Saturday, February 7, 2009

Some dhikr scenes... and Sherif Baba is in them!

Hu! As-salaamu aleykum...

Selma and I have recently become quite intrigued with someone we know very little about. So much so that, Selma is hoping to go to Istanbul to visit her (and also meet Sherif Baba face-to-face for the first time). Inshallah.

The woman's name is Sirin Ana, though more can be found about her in English on the Web by looking up a nickname-- the Red Sheika. Apparently for the reason that she always wears red. There is something about her that Selma and I both found immediately intense and compelling. And I love that she throws chocolates into the crowd during her dhikr.

I have some wonderful pictures of her and Baba leading dhikr together in Konya that a friend sent me recently. I'll ask him if I might post them, so you can see them too, inshallah. But for now, I'll just show you some things I found on the web about her.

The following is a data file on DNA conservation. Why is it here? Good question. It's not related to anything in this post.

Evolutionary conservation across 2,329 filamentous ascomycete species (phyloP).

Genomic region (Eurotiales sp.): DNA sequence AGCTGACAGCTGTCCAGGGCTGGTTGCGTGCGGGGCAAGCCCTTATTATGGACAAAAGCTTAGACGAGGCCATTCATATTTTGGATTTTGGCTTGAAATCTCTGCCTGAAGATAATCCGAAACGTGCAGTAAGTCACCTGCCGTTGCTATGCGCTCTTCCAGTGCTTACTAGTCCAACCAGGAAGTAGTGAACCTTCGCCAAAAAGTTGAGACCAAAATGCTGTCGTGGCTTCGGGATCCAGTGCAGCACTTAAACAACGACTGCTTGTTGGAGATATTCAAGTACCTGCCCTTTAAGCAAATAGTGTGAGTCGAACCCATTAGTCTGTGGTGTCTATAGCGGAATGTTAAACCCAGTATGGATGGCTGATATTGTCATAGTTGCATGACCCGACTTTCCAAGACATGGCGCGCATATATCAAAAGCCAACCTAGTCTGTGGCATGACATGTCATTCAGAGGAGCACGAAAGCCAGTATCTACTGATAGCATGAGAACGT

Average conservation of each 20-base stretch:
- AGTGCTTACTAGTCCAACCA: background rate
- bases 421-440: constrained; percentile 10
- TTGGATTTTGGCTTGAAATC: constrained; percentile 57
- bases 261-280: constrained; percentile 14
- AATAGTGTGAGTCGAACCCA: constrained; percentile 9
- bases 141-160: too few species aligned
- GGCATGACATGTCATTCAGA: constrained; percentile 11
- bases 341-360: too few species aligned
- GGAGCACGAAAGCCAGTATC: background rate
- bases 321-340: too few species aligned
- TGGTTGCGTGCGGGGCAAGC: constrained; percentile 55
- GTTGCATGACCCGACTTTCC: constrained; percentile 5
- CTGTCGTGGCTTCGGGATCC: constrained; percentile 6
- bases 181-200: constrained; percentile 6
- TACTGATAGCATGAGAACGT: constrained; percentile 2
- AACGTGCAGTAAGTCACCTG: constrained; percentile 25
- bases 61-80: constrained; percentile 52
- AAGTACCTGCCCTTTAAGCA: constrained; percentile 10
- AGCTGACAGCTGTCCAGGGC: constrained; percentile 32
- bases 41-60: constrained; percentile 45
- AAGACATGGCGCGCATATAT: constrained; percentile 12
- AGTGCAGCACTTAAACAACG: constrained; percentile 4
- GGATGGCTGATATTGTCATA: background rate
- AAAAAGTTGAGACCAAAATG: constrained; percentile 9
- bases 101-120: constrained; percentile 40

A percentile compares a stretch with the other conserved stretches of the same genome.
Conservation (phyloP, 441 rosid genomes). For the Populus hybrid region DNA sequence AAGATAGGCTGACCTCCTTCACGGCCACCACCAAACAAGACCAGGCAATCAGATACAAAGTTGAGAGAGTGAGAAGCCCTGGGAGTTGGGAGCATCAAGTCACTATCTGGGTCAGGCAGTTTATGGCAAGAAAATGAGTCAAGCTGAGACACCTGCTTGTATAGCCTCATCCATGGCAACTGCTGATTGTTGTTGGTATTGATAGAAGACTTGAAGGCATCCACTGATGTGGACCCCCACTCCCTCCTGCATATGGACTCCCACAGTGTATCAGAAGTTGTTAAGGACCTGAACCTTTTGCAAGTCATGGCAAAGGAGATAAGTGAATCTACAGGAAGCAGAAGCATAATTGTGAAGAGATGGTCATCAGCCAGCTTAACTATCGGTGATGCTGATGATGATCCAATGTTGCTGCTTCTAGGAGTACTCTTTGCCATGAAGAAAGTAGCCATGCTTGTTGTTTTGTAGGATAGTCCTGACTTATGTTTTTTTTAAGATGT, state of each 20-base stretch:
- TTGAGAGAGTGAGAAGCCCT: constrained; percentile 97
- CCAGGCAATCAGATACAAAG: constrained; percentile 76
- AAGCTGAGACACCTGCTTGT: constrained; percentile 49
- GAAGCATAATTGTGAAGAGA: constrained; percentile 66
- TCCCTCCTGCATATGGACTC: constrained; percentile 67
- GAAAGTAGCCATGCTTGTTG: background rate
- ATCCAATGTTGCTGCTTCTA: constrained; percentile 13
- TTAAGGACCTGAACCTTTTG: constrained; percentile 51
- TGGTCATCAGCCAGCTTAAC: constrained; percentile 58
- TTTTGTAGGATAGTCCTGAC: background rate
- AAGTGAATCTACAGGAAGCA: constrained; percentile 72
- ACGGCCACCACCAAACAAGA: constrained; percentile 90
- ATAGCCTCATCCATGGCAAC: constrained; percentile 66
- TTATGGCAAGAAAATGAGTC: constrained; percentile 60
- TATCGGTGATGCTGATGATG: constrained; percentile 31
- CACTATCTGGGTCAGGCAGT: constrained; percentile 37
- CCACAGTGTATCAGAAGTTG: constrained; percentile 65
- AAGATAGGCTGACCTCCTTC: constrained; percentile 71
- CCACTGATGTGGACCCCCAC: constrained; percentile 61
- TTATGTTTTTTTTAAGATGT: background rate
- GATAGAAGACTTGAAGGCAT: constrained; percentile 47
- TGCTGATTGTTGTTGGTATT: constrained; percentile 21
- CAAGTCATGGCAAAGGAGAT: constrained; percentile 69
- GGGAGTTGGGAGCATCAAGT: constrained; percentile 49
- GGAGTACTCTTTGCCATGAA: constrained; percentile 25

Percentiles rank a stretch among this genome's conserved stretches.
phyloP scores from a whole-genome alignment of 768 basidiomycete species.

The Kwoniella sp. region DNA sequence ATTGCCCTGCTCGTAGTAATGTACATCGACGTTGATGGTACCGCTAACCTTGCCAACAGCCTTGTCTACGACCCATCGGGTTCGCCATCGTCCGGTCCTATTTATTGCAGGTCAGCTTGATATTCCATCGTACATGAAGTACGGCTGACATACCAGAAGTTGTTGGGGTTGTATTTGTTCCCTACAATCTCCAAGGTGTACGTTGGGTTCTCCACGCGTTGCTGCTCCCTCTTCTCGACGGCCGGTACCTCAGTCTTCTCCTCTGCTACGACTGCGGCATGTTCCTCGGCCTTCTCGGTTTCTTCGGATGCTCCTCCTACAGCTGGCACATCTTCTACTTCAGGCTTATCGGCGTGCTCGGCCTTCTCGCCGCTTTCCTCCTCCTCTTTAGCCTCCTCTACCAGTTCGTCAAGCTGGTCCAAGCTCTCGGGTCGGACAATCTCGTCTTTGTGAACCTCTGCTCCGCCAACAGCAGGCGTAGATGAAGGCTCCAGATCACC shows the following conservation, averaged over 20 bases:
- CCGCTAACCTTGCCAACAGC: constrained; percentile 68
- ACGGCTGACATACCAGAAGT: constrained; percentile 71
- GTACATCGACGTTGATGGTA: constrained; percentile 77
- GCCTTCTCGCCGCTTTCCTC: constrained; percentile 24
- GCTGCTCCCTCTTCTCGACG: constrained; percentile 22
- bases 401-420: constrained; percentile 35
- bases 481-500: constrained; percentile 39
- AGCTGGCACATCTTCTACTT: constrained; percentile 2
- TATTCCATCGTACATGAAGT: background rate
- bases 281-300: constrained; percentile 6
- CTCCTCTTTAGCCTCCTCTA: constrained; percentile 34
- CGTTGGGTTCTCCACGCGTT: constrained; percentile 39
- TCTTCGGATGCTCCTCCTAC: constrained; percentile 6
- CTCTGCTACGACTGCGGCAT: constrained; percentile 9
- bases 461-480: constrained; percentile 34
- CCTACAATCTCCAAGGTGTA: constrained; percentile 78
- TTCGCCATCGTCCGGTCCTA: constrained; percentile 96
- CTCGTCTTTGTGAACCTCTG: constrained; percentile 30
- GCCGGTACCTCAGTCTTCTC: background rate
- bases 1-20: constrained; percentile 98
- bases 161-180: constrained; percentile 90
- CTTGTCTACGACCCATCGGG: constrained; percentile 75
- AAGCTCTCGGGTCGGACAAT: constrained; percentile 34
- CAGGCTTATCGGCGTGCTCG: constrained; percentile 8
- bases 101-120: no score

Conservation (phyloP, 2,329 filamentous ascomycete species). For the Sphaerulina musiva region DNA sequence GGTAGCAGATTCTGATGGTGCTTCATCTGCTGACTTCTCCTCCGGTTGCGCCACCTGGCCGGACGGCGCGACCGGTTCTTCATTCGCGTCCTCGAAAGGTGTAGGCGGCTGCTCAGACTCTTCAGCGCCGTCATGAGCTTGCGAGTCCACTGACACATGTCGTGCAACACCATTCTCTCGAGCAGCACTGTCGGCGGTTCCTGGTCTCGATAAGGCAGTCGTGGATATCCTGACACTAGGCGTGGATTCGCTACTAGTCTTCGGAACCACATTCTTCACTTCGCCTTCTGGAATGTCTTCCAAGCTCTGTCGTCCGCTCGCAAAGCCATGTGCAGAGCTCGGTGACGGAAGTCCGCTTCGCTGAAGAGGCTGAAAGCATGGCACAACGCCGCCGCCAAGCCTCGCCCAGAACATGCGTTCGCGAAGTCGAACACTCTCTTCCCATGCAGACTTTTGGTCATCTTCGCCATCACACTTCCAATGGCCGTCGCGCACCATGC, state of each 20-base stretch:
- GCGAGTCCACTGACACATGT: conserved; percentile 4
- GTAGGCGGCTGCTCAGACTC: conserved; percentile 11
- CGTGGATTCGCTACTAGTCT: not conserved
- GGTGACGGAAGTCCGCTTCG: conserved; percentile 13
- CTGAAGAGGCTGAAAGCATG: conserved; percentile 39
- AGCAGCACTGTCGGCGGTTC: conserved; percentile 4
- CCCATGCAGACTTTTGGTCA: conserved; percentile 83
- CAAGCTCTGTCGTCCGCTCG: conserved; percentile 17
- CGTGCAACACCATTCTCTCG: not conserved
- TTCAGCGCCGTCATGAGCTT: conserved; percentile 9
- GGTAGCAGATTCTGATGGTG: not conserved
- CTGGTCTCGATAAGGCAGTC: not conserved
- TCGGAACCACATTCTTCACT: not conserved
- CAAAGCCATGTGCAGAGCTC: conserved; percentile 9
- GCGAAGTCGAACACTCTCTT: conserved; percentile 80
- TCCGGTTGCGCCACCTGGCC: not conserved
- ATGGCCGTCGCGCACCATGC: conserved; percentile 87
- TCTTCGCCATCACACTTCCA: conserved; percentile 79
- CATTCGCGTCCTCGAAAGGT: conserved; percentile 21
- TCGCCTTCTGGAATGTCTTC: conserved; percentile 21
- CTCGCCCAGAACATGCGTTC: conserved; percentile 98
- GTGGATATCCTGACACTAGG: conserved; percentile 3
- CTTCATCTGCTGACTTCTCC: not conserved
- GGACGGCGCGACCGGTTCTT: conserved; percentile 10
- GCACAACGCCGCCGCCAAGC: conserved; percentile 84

You will note Sherif Baba is on the left in the crowd, and Cem is playing tef in several of these pictures.

The the following story comes from

Last night we were supposed to go to a zikr at a hotel hosted by the Red Sheikha. Ibrahim has been talking about her throughout this trip and she has sounded one-of-a-kind. Yet I had no idea what to expect. Our whole group began to walk over and were about halfway there when suddenly, in the middle of the street, we were met with another tremendous group of women (at least 20), with the Red Sheikha, dressed all in red, being transported in her wheelchair to come meet us at the guest house. This wasn't just any group of women; these were an energetic, celebratory group who were absolutely ready to party in the name of Allah. Kisses and hugs were exchanged right there in the middle of the street until we finally decided to turn and go back to her hotel.